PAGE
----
_{2.5}concentration and rate of change in COVID-19 infection in provincial capital cities in China

This study investigates thoroughly whether acute exposure to outdoor PM_{2.5} concentration, P, modifies the rate of change in the daily number of COVID-19 infections (R) across 18 high infection provincial capitals in China, including Wuhan. A best-fit multiple linear regression model was constructed to model the relationship between P and R, from 1 January to 20 March 2020, after accounting for meteorology, net move-in mobility (NM), time trend (T), co-morbidity (CM), and the time-lag effects. Regression analysis shows that P ^{3} increase in P gives a 1.5% increase in R (

These authors contributed equally: Yang Han, Jacqueline C. K. Lam and Victor O. K. Li.

COVID-19 was first reported in Wuhan, China in December 2019. Since then, more than 116-million infections have been reported, resulting in 2-million deaths globally.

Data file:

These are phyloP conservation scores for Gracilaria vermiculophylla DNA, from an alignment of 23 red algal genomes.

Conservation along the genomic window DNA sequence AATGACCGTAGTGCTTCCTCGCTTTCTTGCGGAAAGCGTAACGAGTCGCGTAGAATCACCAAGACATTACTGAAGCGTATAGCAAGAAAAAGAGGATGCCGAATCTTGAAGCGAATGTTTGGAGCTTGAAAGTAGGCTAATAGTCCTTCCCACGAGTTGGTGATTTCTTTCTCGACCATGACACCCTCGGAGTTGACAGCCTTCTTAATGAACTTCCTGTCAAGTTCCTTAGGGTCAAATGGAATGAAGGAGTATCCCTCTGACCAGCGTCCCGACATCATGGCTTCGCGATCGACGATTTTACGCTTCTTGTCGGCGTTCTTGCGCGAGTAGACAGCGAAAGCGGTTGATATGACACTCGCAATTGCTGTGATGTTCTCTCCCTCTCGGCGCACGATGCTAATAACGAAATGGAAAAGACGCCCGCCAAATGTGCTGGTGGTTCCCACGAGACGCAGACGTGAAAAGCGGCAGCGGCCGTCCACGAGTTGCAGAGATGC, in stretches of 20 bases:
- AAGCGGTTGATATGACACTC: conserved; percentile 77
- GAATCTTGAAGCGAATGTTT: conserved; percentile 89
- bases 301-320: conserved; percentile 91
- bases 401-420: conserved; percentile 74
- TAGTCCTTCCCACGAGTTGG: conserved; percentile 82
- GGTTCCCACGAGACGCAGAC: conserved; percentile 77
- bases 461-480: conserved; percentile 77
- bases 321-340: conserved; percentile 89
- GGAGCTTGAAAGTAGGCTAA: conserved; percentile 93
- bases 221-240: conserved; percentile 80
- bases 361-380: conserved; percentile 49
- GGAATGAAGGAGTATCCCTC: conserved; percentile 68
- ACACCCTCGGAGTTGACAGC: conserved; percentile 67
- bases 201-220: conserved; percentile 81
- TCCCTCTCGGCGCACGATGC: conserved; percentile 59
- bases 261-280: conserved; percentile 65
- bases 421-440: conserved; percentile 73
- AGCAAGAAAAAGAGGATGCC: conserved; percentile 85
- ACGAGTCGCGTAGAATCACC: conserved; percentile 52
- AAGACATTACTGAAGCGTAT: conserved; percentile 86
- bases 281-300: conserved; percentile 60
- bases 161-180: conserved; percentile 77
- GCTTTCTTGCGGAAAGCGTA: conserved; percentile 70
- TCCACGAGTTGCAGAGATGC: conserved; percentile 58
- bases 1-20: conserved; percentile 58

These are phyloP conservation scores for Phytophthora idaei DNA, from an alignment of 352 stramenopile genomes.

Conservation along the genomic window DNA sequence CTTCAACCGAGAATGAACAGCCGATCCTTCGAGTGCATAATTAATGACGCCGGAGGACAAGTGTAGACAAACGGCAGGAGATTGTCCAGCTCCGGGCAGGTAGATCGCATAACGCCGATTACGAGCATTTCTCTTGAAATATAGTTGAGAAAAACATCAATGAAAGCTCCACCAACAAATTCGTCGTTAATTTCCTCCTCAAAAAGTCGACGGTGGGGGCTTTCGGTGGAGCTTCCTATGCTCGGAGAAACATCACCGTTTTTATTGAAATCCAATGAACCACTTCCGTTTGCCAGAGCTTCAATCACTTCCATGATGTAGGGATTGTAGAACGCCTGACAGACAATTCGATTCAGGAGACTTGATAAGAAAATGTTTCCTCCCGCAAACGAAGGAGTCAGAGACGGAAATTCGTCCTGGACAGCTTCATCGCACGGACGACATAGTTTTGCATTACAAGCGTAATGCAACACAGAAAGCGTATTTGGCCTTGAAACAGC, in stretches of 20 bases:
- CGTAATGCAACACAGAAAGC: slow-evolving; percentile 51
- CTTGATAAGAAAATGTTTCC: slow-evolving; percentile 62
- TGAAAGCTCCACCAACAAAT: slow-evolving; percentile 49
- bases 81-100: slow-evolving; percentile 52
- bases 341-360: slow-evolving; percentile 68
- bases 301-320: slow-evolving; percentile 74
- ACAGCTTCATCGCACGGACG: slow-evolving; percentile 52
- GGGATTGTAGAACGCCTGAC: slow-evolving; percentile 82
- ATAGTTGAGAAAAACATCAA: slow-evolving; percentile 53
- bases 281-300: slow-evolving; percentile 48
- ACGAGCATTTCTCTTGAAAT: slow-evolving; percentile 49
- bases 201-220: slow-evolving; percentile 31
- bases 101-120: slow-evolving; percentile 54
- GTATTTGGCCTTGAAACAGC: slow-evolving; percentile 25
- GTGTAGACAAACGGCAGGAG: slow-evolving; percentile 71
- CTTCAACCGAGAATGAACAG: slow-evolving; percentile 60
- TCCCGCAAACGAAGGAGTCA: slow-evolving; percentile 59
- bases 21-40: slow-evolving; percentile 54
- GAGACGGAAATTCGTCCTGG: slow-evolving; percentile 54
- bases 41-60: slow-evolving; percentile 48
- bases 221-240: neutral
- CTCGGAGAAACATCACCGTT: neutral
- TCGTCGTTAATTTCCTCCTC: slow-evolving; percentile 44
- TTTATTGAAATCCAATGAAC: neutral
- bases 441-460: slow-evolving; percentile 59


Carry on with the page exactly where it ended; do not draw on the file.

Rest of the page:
Recent COVID-19 studies have investigated whether demography (D), co-morbidity (CM), meteorology, and lockdown have effects on viral infection^{1–4}. Consistent with studies in SARS and MERS, depressed temperatures and rising humidity have been found to increase COVID-19 transmission^{5,6}. Furthermore, influenza studies have suggested that exposure to PM_{2.5} (P) with and without interacting with meteorology may increase the risks of influenza infection^{7}. In the US and Europe, chronic exposure to P and NO_{2} are linked to COVID-19 mortality^{8,9}. Air pollution is considered to heighten the severity of COVID-19 infection, given that pollutants, such as P, may increase the risk of Vitamin-D deficiency and decrease immunity^{10}. Increasingly, evidence suggests that air pollution is a significant contributor to COVID-19 infection^{11–16}. Studies undertaken in China have concluded that P, NO_{2}, and O_{3} associate with increased incidence of COVID-19 infections^{17}, with significant interaction between air quality index (AQI) and rising temperature identified^{18}. However, these studies have failed to fully account for the change in testing capacity and the inconsistency in COVID-19 case definition, as well as the confounding effects of D and CM. A few studies in Italy have explored the correlation relationship between the COVID-19 cases and the PM_{2.5} and PM_{10} levels without controlling potential confounders, such as mobility^{19,20}. A more sophisticated and rigorous study recently conducted in Italy has utilized doubling-time derived from a fitted epidemic curve to measure COVID-19 transmission while reducing the noise of the observed data^{21}. Without taking into account potential confounders, this study concludes that P alone does not facilitate COVID-19 transmission within the most affected regions^{21}. However, one UK study has argued for a positive relationship between P and COVID-19 infection, after controlling for confounders, including population density, age, sex, diabetes, smoking-status, and cancer^{22}. These indicate potential challenges in assessing acute P exposure effects on COVID-19 infection in China, given the existence of noise and irregularities underlying the epidemic trends, the lack of control of confounders to P exposure, and the lack of sophisticated models to control these data challenges. More rigorous statistical modelling and control methodologies are needed to reduce (1) the noise underlying the epidemic trends due to the lack of testing capacity and redefinition of confirmed cases, (2) the confounding biases that affect the causal link between P and COVID-19 infection, and (3) the collinearities across different meteorology, D, and CM variables.